Third, it may be that this is a game of inches, not yards (or miles). If every season is a step in the right direction, you will eventually arrive in about the right place.

Step Three: Be sure you are doing everything you need to do. Do the planning well in advance (i.e., What weekends could the small group launch be highlighted? What is the best sign-up method? How will the follow-up happen?) Fine tune the details (i.e., When must the sign-up form be printed? When will the names be entered into the database for follow-up? How will you be able to email sign-ups on behalf of your senior pastor? etc.). Script the ideal version of what you would like your senior pastor to say. See also, 6 Ways to Help Your Senior Pastor Make the Small Group Ask.

Conclusion: You can only do what you can do. Remember, your ministry is perfectly designed to produce the results you are currently experiencing. Make your plan. Run the strategy. Determine results. Evaluate your strategy and begin to plan the next attempt.

In my own experience, the best results are actually developed over multiple efforts after careful planning, best-case execution, and thorough evaluation to discover the steps that could be improved.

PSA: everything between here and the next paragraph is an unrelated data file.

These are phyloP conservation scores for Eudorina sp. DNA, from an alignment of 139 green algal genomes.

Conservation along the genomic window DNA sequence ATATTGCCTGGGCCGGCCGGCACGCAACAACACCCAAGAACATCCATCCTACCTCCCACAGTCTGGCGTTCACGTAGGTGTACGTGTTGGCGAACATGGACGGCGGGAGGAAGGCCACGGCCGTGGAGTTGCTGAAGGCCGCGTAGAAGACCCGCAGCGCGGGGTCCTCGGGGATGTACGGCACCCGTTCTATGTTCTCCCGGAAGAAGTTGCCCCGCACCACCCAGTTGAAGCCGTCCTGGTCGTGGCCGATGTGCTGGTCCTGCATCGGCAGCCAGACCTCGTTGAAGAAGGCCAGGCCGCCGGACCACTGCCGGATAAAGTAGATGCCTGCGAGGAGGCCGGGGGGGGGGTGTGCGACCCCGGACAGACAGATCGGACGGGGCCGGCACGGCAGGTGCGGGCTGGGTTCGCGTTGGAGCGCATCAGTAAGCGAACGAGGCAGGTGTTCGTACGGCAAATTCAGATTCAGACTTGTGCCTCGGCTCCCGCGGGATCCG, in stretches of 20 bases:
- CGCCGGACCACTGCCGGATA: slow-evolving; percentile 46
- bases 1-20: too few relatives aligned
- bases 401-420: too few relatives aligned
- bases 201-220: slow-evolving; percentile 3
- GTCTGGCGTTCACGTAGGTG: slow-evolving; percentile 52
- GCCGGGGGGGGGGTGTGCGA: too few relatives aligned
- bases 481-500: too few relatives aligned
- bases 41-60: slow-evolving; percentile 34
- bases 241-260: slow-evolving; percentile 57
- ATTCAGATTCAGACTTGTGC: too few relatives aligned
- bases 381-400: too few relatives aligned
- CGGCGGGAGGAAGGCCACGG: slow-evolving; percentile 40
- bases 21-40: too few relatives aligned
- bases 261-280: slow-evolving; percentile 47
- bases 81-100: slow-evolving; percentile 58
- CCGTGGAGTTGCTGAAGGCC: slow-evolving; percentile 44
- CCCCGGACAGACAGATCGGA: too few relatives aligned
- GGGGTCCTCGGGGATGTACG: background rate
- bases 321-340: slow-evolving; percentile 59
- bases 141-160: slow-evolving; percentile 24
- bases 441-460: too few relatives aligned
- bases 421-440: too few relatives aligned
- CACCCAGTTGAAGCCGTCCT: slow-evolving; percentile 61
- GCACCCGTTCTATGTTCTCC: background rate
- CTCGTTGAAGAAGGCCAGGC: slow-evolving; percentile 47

Stay Tuned: Heading to re:group

NP_regroupFinally! My team heads for Atlanta this weekend to attend the re:group conference at North Point’s Buckhead Church campus on Monday and Tuesday. Such a good conference…every time. Can’t wait!

If you’ll be there and you want to connect, I hope to have a meet up during the break from 2:15 to 2:45 on Monday. If you want to join us, email me ( or tweet me (@MarkCHowell) and let me know!

And stay tuned right here for updates! Both of the last two re:group conferences have been loaded with takeaways! Here are the five posts from 2014 and 2013



quote marks“A new perspective could be sitting In the seat next to you.” Andrea Lucado

Bad Idea #1: Let’s Call Everything a Group!

bad ideaIn yesterday’s post I wrote about 5 Stupid Things Churches Need to Stop Doing (in the name of small group ministry). In the post I pointed out that one of the stupidest things churches do is decide to call everything a group. Probably because I didn’t spend a lot of time explaining why it’s a stupid thing to do, I got a couple comments that deserve a response.

Why is calling everything a group a stupid idea? Why is it a bad idea?

Maybe we should examine the motivation first. There are several reasons churches decide to call everything a group.